Carbonic anhydrases (CA) belong to the family of zinc metalloenzymes that catalyze the reversible hydration of carbon dioxide to bicarbonate. In the present work, we characterized the cDNAs of four Paracoccidioides CAs (CA1, CA2, CA3, and CA4). In the presence of CO2, there was not a significant increase in fungal ca1, ca2 and ca4 gene expression. The ca1 transcript was induced during the mycelium-to-yeast transition, while ca2 and ca4 gene expression was much higher in yeast cells, when compared to mycelium and mycelium-to-yeast transition. The ca1 transcript was induced in yeast cells recovered directly from liver and spleen of infected mice, while transcripts for ca2 and ca4 were down-regulated. Recombinant CA1 (rCA1) and CA4 (rCA4), with 33 kDa and 32 kDa respectively, were obtained from bacteria. The enzymes rCA1 (β-class) and rCA4 (α-class) were characterized regarding pH, temperature, ions and amino acids addition influence. Both enzymes were stable at pHs 7.5-8.5 and temperatures of 30-35 °C. The enzymes were dramatically inhibited by Hg+2 and activated by Zn+2, while only rCA4 was stimulated by Fe2+. Among the amino acids tested (all in L configuration), arginine, lysine, tryptophan and histidine enhanced residual activity of rCA1 and rCA4.

  7. Molecular biology of pancreatic cancer: how useful is it in clinical practice?

    Science.gov (United States)

    Sakorafas, George H; Smyrniotis, Vasileios

    2012-07-10

    During the recent two decades dramatic advances of molecular biology allowed an in-depth understanding of pancreatic carcinogenesis. It is currently accepted that pancreatic cancer has a genetic component. The real challenge is now how these impressive advances could be used in clinical practice. To critically present currently available data regarding clinical application of molecular biology in pancreatic cancer. Reports about clinical implications of molecular biology in patients with pancreatic cancer were retrieved from PubMed. These reports were selected on the basis of their clinical relevance, and the data of their publication (preferentially within the last 5 years). Emphasis was placed on reports investigating diagnostic, prognostic, and therapeutic implications. Molecular biology can be used to identify individuals at high-risk for pancreatic cancer development. Intensive surveillance is indicated in these patients to detect pancreatic neoplasia ideally at a preinvasive stage, when curative resection is still possible. Molecular biology can also be used in the diagnosis of pancreatic cancer, with molecular analysis on samples of biologic material, such as serum or plasma, duodenal fluid or preferentially pure pancreatic juice, pancreatic cells or tissue, and stools. Molecular indices have also prognostic significance. Finally, molecular biology may have therapeutic implications by using various therapeutic approaches, such as antiangiogenic factors, purine synthesis inhibitors, matrix metalloproteinase inhibitors, factors modulating tumor-stroma interaction, inactivation of the hedgehog pathway, gene therapy, oncolytic viral therapy, immunotherapy (both passive as well as active) etc. Molecular biology may have important clinical implications in patients with pancreatic cancer and represents one of the most active areas on cancer research. Hopefully clinical applications of molecular biology in pancreatic cancer will expand in the future, improving the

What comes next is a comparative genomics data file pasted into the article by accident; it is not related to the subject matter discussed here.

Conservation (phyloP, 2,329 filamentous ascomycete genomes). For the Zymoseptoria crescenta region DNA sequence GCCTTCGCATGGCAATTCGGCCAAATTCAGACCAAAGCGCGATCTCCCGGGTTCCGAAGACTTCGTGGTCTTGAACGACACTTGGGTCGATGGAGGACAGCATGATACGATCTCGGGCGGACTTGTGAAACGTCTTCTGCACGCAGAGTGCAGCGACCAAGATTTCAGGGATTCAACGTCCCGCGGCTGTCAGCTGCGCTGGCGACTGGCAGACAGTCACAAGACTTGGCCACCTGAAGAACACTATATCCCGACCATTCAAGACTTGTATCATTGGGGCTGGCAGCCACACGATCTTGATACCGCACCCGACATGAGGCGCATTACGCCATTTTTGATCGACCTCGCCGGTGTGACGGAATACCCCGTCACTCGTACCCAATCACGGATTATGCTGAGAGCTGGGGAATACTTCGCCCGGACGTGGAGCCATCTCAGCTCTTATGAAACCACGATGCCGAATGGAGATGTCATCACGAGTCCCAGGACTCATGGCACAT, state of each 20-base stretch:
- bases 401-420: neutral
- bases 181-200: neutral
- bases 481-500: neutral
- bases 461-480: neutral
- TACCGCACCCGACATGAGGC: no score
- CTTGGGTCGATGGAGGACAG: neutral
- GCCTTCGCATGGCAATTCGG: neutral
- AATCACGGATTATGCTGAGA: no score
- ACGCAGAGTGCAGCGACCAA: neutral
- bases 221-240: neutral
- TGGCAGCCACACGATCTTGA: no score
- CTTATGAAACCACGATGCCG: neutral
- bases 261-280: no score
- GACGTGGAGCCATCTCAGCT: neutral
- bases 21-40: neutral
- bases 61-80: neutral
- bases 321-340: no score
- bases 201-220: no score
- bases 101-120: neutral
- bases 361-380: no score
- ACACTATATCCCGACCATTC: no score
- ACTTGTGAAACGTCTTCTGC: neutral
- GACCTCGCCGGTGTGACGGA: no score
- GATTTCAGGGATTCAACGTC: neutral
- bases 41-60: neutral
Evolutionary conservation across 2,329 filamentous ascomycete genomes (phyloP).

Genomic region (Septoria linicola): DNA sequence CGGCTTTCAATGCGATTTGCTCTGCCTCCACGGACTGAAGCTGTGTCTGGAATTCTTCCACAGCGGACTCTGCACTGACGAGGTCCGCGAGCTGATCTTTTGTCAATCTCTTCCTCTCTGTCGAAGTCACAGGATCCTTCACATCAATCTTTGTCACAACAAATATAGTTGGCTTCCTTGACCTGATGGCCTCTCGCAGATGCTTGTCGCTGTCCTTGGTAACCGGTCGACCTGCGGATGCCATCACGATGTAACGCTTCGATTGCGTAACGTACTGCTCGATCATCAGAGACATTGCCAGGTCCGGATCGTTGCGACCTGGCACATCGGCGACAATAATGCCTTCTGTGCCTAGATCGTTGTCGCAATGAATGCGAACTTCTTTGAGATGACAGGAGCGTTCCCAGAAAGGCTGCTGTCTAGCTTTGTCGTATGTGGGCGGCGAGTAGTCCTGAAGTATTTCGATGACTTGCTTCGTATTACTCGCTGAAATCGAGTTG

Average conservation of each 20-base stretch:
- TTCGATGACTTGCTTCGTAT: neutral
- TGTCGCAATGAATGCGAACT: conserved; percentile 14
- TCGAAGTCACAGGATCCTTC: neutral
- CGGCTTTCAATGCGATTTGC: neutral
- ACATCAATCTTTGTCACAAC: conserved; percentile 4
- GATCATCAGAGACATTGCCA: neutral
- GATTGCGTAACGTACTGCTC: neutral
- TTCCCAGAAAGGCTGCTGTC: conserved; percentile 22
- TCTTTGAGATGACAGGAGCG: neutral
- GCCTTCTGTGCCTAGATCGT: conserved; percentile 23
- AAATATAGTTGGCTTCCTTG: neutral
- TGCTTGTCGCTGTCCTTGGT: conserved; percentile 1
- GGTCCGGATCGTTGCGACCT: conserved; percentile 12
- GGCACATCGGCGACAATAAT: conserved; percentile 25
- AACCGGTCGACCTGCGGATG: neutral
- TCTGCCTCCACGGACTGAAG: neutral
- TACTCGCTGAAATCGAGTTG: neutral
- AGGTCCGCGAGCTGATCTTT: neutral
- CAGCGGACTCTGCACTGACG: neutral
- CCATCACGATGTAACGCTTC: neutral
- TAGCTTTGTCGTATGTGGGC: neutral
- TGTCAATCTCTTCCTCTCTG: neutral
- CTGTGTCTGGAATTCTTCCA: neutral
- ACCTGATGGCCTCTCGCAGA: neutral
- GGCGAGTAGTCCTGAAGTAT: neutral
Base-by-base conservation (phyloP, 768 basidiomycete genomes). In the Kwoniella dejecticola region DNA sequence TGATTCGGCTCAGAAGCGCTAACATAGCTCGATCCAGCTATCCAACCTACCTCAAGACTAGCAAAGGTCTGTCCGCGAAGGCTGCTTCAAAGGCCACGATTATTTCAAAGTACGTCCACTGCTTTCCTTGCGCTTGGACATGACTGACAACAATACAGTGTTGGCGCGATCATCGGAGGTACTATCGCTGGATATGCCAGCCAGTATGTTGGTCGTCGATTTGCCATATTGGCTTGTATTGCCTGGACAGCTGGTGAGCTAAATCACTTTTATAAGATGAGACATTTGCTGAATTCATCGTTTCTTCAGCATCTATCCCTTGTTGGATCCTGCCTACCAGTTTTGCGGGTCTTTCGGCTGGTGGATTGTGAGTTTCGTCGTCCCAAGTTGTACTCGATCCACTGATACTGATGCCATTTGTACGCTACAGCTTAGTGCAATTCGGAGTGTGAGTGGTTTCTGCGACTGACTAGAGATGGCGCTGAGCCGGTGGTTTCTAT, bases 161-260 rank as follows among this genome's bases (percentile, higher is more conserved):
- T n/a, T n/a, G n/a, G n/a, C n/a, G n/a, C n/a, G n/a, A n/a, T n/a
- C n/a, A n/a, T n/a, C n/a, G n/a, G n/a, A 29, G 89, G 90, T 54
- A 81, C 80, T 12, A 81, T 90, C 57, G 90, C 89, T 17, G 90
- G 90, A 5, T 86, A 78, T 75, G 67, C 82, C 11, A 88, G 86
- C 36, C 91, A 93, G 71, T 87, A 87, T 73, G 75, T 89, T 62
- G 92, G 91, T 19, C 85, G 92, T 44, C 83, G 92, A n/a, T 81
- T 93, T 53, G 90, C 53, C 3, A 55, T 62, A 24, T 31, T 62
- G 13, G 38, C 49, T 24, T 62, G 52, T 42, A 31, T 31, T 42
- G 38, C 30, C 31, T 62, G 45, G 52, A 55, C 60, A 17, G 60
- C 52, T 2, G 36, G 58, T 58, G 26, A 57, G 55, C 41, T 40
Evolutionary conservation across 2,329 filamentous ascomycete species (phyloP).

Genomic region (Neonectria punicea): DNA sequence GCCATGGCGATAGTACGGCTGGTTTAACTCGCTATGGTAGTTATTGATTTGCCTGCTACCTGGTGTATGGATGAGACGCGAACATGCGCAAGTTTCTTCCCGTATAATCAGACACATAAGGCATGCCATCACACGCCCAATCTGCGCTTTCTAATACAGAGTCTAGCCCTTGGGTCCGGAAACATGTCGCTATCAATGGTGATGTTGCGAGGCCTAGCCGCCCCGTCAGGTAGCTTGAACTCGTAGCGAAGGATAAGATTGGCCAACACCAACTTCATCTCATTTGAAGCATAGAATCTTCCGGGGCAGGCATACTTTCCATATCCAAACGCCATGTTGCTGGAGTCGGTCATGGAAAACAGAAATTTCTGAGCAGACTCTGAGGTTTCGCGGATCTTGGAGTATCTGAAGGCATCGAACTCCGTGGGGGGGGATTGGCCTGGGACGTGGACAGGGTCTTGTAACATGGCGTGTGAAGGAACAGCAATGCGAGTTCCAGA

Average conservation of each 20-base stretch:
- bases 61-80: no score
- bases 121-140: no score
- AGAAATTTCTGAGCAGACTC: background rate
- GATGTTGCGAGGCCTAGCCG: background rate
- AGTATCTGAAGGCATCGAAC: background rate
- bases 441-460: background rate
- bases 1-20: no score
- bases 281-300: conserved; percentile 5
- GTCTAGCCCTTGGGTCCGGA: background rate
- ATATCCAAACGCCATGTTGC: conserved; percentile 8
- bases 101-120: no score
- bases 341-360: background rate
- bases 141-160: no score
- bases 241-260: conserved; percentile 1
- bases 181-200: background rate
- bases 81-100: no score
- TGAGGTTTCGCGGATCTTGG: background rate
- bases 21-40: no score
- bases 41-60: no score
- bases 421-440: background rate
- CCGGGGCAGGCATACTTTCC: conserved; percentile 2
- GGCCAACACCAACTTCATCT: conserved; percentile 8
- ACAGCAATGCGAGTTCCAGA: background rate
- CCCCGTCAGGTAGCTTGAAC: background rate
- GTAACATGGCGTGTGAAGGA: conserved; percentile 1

8. Molecular and serological characterization of Leptospira kirschneri serogroup Pomona isolated from a human case in a Brazilian rural area

    Directory of Open Access Journals (Sweden)

    Ilana Teruszkin Balassiano

    Full Text Available Abstract INTRODUCTION: Leptospirosis is an important health concern in Brazil. Currently, information on the epidemiology of the disease in the rural areas of the country is lacking. METHODS: Serological and molecular techniques were used to characterize a clinical isolate of Leptospira. RESULTS: The strain CLEP 00060, isolated from a 59-year-old man in a rural area of Rio Grande do Sul state, Brazil, was identified as belonging to L. kirschneri serogroup Pomona serovar Mozdok. CONCLUSIONS: This study contributes to the local epidemiological knowledge of leptospirosis, prevention of the disease by vaccines, and improvements in its diagnosis.